Let’s say you’re playing a very lightweight hack of Fate Accelerated, and have statted Physical, Mental, and Social. Those aren’t approaches, because they prescribe what action you take in what situation; punching someone is physical, no matter how you do it. A set of three approaches might be Straightforward, Tricky, and Cooperative. You can perform mental, physical, and social actions in straightforward, tricky, and cooperative ways.
Corrupt approaches aren’t more powerful than uncorrupt approaches, but they can sometimes lend an advantage. The corrupt approach becomes a permanent character aspect, in addition to your existing aspects, that you can invoke. If the fact that you’re not just being Aggressive, or Angry, or Treacherous, but evilly so would work to your advantage, describe how, spend a fate point, and benefit in the same way you’d benefit from invoking any other aspect.
On your character sheet alongside your other aspects, note what corrupt approaches you have, so that you remember they’re available to invoke (and to be compelled, as we discuss in the next section).
GMs, just as players can invoke their corrupt approaches as aspects, you can use them to make life interesting. You can compel a corrupt approach that a player is rolling (or the player can suggest a self-compel), suggesting how their action is laced with malice and hatred and how that complicates things for them. Do this frequently—make sure there are consequences to becoming corrupt that the player can’t ignore. Make it sting, especially if the corrupt character’s comrades are more virtuous.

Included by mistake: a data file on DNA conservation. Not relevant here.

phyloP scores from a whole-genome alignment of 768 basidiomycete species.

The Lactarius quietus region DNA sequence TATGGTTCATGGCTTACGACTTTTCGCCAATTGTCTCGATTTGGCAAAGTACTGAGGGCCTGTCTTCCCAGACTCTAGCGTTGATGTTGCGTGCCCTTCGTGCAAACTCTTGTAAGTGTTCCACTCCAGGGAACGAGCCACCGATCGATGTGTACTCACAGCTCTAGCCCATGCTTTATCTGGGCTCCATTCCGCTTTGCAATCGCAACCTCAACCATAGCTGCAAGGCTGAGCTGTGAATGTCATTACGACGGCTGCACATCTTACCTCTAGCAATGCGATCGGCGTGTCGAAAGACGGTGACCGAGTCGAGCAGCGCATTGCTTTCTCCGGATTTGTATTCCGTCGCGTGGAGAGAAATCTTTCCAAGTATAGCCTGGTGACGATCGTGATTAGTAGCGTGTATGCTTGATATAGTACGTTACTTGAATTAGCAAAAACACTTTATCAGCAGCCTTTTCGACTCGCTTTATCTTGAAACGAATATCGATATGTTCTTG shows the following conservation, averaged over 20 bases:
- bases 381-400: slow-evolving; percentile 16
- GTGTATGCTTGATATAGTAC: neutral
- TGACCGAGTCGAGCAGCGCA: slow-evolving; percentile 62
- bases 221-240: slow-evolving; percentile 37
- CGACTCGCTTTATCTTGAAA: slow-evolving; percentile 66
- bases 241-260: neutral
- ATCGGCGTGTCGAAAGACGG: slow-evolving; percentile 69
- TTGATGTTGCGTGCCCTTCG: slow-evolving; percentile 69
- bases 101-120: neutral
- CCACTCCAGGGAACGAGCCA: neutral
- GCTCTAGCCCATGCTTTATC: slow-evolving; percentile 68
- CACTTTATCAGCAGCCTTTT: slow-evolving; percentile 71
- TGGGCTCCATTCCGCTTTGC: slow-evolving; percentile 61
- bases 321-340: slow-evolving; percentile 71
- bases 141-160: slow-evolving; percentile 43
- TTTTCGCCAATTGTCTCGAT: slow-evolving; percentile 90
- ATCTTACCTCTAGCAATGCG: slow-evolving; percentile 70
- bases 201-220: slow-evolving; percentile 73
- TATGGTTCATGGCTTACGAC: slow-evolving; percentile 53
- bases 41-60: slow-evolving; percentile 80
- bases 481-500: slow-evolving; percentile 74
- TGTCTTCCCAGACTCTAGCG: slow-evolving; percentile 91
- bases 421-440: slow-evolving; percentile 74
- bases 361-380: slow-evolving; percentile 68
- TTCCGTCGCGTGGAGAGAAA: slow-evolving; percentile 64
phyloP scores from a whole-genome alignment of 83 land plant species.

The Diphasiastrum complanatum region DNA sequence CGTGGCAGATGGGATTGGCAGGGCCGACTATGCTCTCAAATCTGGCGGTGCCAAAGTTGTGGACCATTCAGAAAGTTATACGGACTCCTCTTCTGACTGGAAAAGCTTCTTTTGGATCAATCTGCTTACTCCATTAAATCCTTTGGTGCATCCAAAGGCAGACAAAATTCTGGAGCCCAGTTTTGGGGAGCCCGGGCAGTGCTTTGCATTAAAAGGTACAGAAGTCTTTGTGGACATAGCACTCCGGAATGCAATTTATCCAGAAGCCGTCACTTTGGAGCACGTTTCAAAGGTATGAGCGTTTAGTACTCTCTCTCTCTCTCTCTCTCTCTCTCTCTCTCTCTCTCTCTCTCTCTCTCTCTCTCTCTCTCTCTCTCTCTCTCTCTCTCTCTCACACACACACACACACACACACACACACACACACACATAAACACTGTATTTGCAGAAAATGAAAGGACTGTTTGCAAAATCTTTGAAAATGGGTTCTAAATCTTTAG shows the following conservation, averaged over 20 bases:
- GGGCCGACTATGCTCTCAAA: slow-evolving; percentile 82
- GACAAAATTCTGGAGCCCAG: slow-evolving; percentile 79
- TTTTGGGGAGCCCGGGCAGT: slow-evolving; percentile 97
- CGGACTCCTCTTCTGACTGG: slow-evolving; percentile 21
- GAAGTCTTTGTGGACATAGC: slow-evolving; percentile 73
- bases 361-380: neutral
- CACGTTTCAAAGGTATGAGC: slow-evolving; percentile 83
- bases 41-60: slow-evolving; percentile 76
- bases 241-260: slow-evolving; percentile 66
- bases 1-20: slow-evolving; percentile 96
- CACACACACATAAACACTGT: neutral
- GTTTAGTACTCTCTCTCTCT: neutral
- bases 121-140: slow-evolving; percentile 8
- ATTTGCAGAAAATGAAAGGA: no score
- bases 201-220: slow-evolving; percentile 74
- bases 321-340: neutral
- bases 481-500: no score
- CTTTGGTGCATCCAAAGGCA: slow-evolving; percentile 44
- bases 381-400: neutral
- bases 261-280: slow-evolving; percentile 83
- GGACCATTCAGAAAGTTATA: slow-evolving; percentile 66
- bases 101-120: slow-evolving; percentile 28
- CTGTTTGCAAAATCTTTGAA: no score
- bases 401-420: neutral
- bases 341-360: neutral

Usually a compel earns a player a single fate point. In this case, it might earn them more, depending on how many corrupt approaches they have. It’s also the number of fate points they need to spend to buy off the compel.
Fate Point Cost for Corrupt Approach Compels
|Number of Corrupt Approaches
|Fate Points Per Compel
If your game uses a different list with more or fewer approaches, adjust the table to fit.
Parm is trying to crack a computerized lock using an advantage an ally created for her. The GM notes that Parm’s Clever approach has been corrupted to Arrogant and suggests that perhaps Parm ridicules her ally’s skill and in her arrogance ignores his advice and melts the lock. As she now has three corrupt approaches, the compel is worth two fate points. Andrea doesn’t have two fate points, so she must accept. She gets two fate points and they’ll have to find another way to open the lock.
When a corrupt approach is compelled against you, you can buy it off just like any other compel. However, you always have the option of buying it off with three fate points (assuming you have three fate points)—if you do, that approach returns to its uncorrupted original approach. Yes, this means that if you have 5 or 6 corrupt approaches, you always have the option of redeeming them when you buy them off.
Parm (who is now Fearful, Arrogant, and Aggressive) is near her target—the High Interrogator, who must be defeated if peace will have a chance in the galaxy. She’s tracked him down to a power reactor control room aboard the Interrogator’s star cruiser. He’s standing fifty feet away, apparently unarmed and unaware of Parm’s presence.